Odds, probabilities and bookmaker ('s commission)

Now, from the previous article on , the reciprocal mathematical relationship between odds and probabilities is established as a basis in sports betting.
As one can test (quickly and for free !) with the following simulator, this math relationship is made so that, on average over a large number of bets, we neither win nor lose: losses and gains balance out.
Mathematically speaking, this is just an illustration of the mathematical expectation being zero. Actually, the greater the number of games, the more obvious this balance is.
A large number of bets: that’s exactly what the bookmaker sees! from his point of view him, and by offering odds exactly the reciprocal of the probability of events, no gain or loss (try the simulator with 10,000 or 100,000 games).
Odds: c = probability: p = Number of rounds

First of all, this is disappointing. If one agree with the odds/probability of a bet, then one might as well not wager ! this will not bring anything on average in the long term. Some profits, only temporary, just for a while, a kind of illusion, and before losing again, ..., for an overall balance.

You should therefore only bet if you estimate that the implies probability given by the odds (the reciprocal of the odds therefore) underestimates the real probability (which you estimate yourself elsewhere, or with the help of tipsters). In this case, which is called a value bet, yes, on average over a certain number of games of this type, you will be a winner.
For example, if a bookmaker gives odds of 1.9 for Federer on a match, while I personally estimate that Federer has more than a half chance of winning, more precisely has for example a probability of 60% (3 chances out of 5, see also the quick conversion table), which would correspond to a odds of
c = 1/60% = 1/0.6 ≃ 1.66
then I estimate that the bookmaker underestimates the probability, and therefore overestimates the odds, and I must bet!
Actually, the situation is not only uninteresting if we consider that the odds/probability of a bet are mathematically (statistically?) correct: it is even disappointing! because the probability is in fact always over-estimated by the bookmaker who, as a salary for his work, thus takes a margin on each bet.

Bookmaker's margin and (almost) everyone becomes a loser

In reality then, secondly: it's much worse!
Indeed, to bet, we need an intermediary: the bookmaker. The latter is not a philanthropist, he will be paid for his work (being the intermediary, calculating and providing the odds, managing the bets, etc.). He gains this margin by playing on his evaluation of the probabilities and therefore the odds that he provides.

In the following, I imagine myself a bookmaker.
I am a bookmaker and I calculate the probabilities and odds of the outcomes of an event, for example (see this page for explanations of the math calculations and this quick probability/odds correspondence table).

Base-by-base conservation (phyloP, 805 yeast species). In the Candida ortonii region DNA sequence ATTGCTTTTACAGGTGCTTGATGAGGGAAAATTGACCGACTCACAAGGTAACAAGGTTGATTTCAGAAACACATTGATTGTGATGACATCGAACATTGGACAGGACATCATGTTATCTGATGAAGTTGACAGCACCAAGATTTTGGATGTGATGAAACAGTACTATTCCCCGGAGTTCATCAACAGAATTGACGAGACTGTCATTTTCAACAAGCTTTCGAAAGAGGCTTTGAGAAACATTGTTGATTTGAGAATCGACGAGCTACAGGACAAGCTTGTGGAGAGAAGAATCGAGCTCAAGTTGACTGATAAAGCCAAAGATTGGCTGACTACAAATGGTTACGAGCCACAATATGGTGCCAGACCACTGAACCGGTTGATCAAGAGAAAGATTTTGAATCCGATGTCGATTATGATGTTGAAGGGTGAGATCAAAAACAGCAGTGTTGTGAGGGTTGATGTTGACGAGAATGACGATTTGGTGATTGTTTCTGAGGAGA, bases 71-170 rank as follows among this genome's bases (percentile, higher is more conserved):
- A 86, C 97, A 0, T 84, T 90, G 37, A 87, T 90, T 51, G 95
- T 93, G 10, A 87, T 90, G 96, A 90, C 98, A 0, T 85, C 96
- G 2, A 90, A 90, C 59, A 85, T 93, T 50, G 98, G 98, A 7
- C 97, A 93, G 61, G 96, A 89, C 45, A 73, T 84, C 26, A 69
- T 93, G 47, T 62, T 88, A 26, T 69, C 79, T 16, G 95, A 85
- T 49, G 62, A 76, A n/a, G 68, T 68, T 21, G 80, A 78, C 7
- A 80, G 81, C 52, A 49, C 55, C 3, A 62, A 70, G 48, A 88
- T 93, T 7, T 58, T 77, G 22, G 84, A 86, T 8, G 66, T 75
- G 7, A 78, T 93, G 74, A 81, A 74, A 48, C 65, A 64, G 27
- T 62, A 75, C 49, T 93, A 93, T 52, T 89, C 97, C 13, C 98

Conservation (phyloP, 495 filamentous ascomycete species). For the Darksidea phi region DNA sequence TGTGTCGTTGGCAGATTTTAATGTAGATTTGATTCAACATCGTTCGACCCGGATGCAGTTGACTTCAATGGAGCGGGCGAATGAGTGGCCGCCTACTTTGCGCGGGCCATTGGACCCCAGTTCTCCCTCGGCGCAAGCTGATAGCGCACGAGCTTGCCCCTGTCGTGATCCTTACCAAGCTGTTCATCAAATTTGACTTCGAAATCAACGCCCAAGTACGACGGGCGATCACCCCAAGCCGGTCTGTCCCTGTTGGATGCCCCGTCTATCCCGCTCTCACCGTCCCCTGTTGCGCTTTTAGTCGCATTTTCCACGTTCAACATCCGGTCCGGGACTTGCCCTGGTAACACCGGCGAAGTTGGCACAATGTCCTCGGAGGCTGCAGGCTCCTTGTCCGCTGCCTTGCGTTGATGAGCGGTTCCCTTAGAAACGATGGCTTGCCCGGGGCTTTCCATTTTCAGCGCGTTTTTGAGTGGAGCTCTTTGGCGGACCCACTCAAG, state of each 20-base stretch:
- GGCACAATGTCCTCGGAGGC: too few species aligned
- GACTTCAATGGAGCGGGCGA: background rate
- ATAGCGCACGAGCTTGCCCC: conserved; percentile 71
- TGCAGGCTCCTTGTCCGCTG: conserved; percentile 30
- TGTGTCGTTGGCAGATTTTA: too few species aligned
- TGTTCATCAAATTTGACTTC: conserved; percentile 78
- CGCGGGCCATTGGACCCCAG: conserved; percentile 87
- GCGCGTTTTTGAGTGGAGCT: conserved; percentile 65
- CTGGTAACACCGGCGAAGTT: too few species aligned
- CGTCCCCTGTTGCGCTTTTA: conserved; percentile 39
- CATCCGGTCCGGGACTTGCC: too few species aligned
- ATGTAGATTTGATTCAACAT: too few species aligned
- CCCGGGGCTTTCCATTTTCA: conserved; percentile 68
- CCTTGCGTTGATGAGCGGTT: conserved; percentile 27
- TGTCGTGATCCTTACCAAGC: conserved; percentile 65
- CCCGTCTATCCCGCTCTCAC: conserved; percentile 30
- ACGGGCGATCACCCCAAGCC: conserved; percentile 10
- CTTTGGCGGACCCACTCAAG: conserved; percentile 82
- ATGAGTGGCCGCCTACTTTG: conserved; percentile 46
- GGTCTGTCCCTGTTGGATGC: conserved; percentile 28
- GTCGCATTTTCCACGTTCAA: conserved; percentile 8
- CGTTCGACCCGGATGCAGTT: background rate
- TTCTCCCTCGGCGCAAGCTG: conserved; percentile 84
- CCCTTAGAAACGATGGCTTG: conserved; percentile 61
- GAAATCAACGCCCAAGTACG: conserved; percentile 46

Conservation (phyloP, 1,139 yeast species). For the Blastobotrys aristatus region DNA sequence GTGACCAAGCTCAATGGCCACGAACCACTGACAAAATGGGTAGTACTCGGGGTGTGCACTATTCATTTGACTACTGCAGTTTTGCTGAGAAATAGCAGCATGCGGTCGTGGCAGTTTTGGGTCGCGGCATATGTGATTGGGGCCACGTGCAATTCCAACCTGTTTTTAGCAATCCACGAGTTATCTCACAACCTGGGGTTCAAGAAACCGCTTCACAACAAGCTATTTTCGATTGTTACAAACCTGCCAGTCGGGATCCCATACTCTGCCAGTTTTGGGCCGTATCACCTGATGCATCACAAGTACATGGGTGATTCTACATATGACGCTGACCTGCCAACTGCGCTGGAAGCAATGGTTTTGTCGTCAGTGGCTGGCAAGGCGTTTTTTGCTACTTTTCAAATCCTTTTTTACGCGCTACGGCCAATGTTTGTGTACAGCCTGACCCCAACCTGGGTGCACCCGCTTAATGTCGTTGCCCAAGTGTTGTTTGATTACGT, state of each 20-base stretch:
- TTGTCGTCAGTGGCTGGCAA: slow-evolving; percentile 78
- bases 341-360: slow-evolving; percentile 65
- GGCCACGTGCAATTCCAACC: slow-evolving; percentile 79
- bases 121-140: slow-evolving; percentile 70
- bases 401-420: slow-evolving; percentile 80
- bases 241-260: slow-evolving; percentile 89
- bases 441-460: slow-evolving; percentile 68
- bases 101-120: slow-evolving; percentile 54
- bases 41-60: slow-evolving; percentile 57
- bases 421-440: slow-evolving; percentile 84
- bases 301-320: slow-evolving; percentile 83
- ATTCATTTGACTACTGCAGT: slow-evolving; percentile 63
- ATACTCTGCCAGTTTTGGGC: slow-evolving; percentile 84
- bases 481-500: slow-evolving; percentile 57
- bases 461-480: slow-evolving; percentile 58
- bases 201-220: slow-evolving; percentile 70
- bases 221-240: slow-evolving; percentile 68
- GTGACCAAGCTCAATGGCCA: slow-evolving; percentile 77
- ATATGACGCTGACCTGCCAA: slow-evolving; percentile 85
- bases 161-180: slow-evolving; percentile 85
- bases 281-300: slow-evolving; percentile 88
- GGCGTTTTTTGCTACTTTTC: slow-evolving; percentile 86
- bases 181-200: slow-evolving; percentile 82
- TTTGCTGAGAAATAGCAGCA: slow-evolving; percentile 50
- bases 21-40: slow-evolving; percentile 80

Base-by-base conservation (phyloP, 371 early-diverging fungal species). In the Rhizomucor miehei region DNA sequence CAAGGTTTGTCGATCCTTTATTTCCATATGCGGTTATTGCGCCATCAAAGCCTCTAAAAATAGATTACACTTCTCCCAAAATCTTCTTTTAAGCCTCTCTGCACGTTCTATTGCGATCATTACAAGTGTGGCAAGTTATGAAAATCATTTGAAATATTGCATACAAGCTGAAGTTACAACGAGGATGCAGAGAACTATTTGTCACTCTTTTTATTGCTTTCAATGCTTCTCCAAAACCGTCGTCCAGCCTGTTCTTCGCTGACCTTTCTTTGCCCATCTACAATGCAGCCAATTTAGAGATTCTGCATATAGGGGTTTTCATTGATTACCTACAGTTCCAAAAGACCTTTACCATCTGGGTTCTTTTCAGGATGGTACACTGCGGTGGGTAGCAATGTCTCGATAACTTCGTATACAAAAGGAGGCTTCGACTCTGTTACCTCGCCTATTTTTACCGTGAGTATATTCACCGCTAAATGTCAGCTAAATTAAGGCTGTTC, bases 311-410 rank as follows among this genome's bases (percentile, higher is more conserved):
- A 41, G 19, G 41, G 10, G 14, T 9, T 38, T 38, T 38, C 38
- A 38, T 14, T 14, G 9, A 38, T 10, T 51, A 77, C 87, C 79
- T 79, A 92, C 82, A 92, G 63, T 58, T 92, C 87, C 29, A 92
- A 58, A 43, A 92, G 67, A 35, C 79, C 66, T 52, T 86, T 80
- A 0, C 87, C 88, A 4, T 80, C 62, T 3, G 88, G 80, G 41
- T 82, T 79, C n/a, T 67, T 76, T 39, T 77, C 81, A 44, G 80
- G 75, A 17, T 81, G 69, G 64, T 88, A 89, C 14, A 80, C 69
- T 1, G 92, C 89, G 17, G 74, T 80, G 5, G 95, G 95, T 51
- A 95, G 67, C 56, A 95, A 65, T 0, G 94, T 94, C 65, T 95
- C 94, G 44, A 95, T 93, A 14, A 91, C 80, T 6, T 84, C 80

So, on average over a large number of players, I'm not going to win anything. This is when I introduce my profit margin, for example 10% margin spread over victory and defeat. and here are the new odds that I will offer to my bettors.
Why this balanced distribution of my margin, 5% / 5% ?
Depending on the odds, more bettors could be attracted by one bet than the other, and thus unbalance my (bookmaker's) winnings. It is therefore also in my interest to distribute my margin in such a way as to attract bettors towards more attractive odds! (as do my competitors for example). The distribution will therefore not necessarily be 5%/5%, but that is the work of the bookmaker, and this point interests us less at first.

Readjustment of odds at the event

Before publishing my odds to punters, I also look at my competitors, the other bookmakers. I wish more punters would come and bet with me rather than with my competitors.
I therefore readjust my odds if necessary: Finally, I still readjust my odds gradually as punters bet, in order to keep a balance between bets and winnings and preserve my margin.

The bookmaker always wins

The bettor bets against the odds. The bookmaker bets with the odds.

The preceding elements should be quite convincing as to the expression "beat the bookmaker" or "bet like the bookmaker" or even "bet against the bookmaker".
The bookmaker always wins because he sees a large number of bettors and the gains and losses of these bettors balance out minus his margin.
To be a winner in the long term, you must not focus on a bet, but on a betting strategy such as finding value bets, using a math betting strategy or mastering martingales.

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